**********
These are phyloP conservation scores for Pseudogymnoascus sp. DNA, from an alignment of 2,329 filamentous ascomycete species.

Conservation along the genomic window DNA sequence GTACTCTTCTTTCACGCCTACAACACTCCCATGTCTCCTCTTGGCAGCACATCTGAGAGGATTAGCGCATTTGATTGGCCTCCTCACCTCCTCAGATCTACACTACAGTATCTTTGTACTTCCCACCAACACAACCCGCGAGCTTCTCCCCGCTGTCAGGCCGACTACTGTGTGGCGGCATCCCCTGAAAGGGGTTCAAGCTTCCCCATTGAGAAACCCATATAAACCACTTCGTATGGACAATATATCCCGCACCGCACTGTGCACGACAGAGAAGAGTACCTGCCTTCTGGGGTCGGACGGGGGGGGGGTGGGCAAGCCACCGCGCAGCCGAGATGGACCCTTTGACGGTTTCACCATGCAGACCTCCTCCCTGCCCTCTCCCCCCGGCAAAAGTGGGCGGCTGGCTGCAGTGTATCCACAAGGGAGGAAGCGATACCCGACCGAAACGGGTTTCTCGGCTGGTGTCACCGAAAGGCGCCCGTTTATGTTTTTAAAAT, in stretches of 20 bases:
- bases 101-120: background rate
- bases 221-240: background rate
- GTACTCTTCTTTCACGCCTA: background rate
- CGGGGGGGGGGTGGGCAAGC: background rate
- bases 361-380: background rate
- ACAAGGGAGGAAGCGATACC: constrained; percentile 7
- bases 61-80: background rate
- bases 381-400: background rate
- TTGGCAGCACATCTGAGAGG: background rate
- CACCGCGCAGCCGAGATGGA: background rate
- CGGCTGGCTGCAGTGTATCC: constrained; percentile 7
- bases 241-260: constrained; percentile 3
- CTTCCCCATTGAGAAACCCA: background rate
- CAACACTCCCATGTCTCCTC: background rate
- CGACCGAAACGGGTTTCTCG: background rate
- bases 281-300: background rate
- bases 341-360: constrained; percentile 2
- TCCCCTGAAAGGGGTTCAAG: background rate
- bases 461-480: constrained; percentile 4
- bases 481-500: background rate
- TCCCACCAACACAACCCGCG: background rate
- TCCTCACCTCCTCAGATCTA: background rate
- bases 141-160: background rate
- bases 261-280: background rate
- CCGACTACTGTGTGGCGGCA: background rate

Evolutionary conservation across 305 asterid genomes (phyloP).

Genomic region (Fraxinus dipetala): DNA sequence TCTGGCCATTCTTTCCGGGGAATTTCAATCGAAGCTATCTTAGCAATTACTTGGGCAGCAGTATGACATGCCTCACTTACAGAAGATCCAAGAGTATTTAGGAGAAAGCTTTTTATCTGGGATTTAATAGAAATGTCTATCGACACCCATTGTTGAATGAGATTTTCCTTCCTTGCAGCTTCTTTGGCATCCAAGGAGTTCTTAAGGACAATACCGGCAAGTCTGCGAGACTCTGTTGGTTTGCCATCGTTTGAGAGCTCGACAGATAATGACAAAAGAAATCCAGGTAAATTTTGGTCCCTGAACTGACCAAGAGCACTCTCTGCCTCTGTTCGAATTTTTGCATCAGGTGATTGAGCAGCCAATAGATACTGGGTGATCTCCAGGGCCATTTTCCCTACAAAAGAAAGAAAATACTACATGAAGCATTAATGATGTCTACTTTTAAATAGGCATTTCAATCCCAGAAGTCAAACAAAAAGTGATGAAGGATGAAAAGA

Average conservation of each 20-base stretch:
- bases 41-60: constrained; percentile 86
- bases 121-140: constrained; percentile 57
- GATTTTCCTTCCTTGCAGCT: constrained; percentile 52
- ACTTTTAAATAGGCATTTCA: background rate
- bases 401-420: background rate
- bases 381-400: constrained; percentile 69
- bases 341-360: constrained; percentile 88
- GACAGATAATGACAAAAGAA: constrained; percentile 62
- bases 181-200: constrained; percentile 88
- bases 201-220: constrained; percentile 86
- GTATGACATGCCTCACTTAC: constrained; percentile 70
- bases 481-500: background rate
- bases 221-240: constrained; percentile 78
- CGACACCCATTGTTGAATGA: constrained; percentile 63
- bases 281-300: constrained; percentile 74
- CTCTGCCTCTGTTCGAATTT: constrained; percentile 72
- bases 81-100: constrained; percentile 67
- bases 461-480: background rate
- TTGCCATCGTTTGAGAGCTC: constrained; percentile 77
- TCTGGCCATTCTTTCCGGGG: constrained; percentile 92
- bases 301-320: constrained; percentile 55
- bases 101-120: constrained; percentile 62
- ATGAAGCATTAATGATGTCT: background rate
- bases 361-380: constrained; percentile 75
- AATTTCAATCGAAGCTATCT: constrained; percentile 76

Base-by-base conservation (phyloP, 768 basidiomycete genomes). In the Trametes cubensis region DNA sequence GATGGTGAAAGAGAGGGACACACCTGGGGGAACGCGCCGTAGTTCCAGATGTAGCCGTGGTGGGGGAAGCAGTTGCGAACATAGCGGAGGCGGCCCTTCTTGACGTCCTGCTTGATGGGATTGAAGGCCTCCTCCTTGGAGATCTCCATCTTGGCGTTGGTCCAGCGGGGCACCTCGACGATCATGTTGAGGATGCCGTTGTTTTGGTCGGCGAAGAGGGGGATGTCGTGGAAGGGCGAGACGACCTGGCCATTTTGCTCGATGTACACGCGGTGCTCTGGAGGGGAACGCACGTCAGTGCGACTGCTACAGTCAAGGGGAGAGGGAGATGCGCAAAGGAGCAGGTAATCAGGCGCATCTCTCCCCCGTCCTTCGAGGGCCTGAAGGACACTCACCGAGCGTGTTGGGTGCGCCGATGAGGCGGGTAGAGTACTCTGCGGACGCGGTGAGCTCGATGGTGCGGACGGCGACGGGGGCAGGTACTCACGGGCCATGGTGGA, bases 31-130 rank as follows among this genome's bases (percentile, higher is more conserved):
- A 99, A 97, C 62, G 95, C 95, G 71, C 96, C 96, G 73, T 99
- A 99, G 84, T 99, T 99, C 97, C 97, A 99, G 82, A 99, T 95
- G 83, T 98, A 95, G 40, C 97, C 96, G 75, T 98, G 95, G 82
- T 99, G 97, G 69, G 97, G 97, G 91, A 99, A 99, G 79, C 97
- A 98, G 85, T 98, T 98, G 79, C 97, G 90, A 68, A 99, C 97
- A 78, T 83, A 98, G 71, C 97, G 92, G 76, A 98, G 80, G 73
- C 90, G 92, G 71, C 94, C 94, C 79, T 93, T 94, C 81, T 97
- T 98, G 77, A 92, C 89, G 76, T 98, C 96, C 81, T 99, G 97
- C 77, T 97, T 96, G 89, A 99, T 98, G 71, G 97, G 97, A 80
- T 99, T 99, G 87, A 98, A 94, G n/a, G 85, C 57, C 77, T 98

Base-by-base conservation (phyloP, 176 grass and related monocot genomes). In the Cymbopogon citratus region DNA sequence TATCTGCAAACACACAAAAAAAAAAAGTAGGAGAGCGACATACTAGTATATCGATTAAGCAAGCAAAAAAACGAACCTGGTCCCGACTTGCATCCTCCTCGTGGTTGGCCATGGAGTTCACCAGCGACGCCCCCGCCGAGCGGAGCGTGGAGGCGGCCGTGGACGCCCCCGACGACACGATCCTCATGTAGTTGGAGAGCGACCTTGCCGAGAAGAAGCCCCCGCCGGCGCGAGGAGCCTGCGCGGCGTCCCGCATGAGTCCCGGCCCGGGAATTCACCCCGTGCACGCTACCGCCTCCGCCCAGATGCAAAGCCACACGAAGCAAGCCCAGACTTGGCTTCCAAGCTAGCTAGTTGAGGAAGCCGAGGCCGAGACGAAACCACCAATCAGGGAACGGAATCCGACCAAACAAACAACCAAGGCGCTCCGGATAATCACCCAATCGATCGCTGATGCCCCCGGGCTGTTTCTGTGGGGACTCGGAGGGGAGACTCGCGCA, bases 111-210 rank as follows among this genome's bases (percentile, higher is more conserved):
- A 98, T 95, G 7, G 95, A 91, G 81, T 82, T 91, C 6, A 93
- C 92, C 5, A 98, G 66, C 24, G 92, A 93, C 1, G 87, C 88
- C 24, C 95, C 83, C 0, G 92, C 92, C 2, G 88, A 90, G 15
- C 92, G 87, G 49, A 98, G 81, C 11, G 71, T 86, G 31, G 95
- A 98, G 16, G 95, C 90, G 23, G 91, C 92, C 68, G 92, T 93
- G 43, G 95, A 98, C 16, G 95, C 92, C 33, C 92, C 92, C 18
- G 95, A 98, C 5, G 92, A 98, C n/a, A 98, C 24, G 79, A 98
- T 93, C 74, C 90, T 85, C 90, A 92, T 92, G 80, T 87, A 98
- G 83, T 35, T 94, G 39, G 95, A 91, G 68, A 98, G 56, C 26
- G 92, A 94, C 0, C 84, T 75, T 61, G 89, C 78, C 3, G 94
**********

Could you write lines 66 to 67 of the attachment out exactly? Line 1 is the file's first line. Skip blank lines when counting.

- T 99, T 99, G 87, A 98, A 94, G n/a, G 85, C 57, C 77, T 98

Base-by-base conservation (phyloP, 176 grass and related monocot genomes). In the Cymbopogon citratus region DNA sequence TATCTGCAAACACACAAAAAAAAAAAGTAGGAGAGCGACATACTAGTATATCGATTAAGCAAGCAAAAAAACGAACCTGGTCCCGACTTGCATCCTCCTCGTGGTTGGCCATGGAGTTCACCAGCGACGCCCCCGCCGAGCGGAGCGTGGAGGCGGCCGTGGACGCCCCCGACGACACGATCCTCATGTAGTTGGAGAGCGACCTTGCCGAGAAGAAGCCCCCGCCGGCGCGAGGAGCCTGCGCGGCGTCCCGCATGAGTCCCGGCCCGGGAATTCACCCCGTGCACGCTACCGCCTCCGCCCAGATGCAAAGCCACACGAAGCAAGCCCAGACTTGGCTTCCAAGCTAGCTAGTTGAGGAAGCCGAGGCCGAGACGAAACCACCAATCAGGGAACGGAATCCGACCAAACAAACAACCAAGGCGCTCCGGATAATCACCCAATCGATCGCTGATGCCCCCGGGCTGTTTCTGTGGGGACTCGGAGGGGAGACTCGCGCA, bases 111-210 rank as follows among this genome's bases (percentile, higher is more conserved):